Seminary plants a tree in Wittenberg, Germany; 'Luther Garden' commemorates the Reformation
A Flowering Ash tree sponsored for planting by The Lutheran Theological Seminary at Philadelphia (LTSP) on May 28 became the 76th tree to be placed in a commemorative “Luther Garden” in Wittenberg, Germany. The garden, designed as a symbol of the global magnitude of the Reformation, also is intended to mark the interconnectedness, interaction and reconciliation between Christian churches.
Groundbreaking for the garden, located near the Lutheran World Federation Center in Wittenberg, took place Oct 31, 2008. The goal is to attract the planting of 500 trees there from Christian Churches on five continents by the time the 500th anniversary of the Reformation is celebrated Oct. 31, 2017. The May 28 tree planting was the first to be placed in the garden by a seminary. Wittenberg is the City of Reformer Martin Luther.
Planned by renowned landscape architect Dr. Andreas Kipar, the garden features a public square shaped around a Luther Rose created from a variety of cobblestones. The trees surrounding the square are in the design of an oval. The garden is part of a greenbelt triangle in Wittenberg, connecting the garden to Wittenberg’s Castle Church and City Church. The garden connects the town center to the Elbe River, with the garden pointing toward the river, symbolically opening itself toward the world. Kipar says the trees overall will represent the events in Wittenberg 500 years ago that fundamentally changed the world, and the trees will provide the opportunity for people of today to reflect on those developments.
Representing LTSP at the tree planting here were the Rev. George E. Keck, retired director of admissions for the seminary and a member of the LTSP President’s Advisory Council, and the Rev. Stephen Godsall-Myers, pastor of Advent Lutheran Church, Harleysville, PA, one of the many congregations planted in North America with connections to Lutheran Patriarch Henry Melchior Muhlenberg. Godsall-Myers is a 1983 graduate of LTSP.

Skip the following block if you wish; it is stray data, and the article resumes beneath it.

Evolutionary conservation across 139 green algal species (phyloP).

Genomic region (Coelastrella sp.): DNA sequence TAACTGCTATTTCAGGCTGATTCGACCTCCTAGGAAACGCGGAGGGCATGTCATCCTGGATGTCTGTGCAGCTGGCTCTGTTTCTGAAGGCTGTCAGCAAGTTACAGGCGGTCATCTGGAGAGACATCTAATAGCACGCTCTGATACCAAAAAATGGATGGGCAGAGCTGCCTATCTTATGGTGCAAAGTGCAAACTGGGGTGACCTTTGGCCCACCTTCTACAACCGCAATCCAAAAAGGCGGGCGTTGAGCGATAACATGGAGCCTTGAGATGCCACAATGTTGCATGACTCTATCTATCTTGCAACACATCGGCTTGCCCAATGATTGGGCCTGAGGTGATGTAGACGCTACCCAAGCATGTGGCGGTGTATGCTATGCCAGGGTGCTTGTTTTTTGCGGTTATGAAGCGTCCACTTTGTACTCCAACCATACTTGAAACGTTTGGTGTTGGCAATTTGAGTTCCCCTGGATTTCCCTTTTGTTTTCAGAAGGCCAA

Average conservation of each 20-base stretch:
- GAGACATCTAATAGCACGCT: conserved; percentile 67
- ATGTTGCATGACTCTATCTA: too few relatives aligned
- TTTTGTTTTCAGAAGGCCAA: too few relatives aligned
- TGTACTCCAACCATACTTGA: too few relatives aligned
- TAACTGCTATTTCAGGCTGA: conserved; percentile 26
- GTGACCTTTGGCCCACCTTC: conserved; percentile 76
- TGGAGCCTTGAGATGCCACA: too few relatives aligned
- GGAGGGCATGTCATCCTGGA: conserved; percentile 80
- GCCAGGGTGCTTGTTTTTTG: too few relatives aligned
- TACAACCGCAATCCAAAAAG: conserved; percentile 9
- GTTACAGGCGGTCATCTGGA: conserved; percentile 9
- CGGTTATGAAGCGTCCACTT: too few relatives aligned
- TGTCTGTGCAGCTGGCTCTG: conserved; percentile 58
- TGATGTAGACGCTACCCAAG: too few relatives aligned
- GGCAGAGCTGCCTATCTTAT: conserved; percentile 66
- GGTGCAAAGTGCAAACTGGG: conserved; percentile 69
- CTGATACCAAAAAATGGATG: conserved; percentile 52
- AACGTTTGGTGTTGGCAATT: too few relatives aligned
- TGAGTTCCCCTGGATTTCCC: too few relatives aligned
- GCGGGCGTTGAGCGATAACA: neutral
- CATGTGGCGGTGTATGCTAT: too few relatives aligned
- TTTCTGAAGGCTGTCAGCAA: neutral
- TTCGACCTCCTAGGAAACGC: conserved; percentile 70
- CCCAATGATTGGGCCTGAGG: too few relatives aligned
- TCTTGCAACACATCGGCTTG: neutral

“The garden is not only a living monument to the Reformation, but also an ecumenical monument,” Godsall-Myers says. “It recognizes that what happened in Wittenberg did not stay in Wittenberg.” The first trees planted in the garden (in the petals of the Luther Rose) were “ecumenical trees” representing the Roman Catholic, Orthodox, Anglican, Reformed and Methodist communions. “A lesson we took from our Wittenberg visit is that whatever happens in the church, no matter where it is, should not stay in the church but be spread out in all directions.”
After the planting, the seminary was awarded a certificate commemorating the event and signed by the Rev. Hans W. Kasch, director of the LWF Center in Wittenberg.
The agreement with the seminary to plant the tree, signed by LTSP President Philip D. W. Krey, also calls for each Wittenberg Garden sponsoring church organization to plant a tree in its own setting connecting the local planting to the “Luther Garden” in Germany. The dual planting approach aims to emphasize the worldwide significance and influence of the Reformation started by Martin Luther in Wittenberg. The seminary campus’s “partner” tree is located near the main entrance of the Wiedemann Center, LTSP’s main residence hall. LTSP is the first of the seminaries in the United States to have a partner tree at Wittenberg.
Pr. Steve Godsall-Meyers planting the tree
(photo courtesy George Keck).
Watering the tree in Wittenberg with the U.S. contingent watching
(photo courtesy Steve Godsall-Meyers).
Story by seminary writer Mark Staples.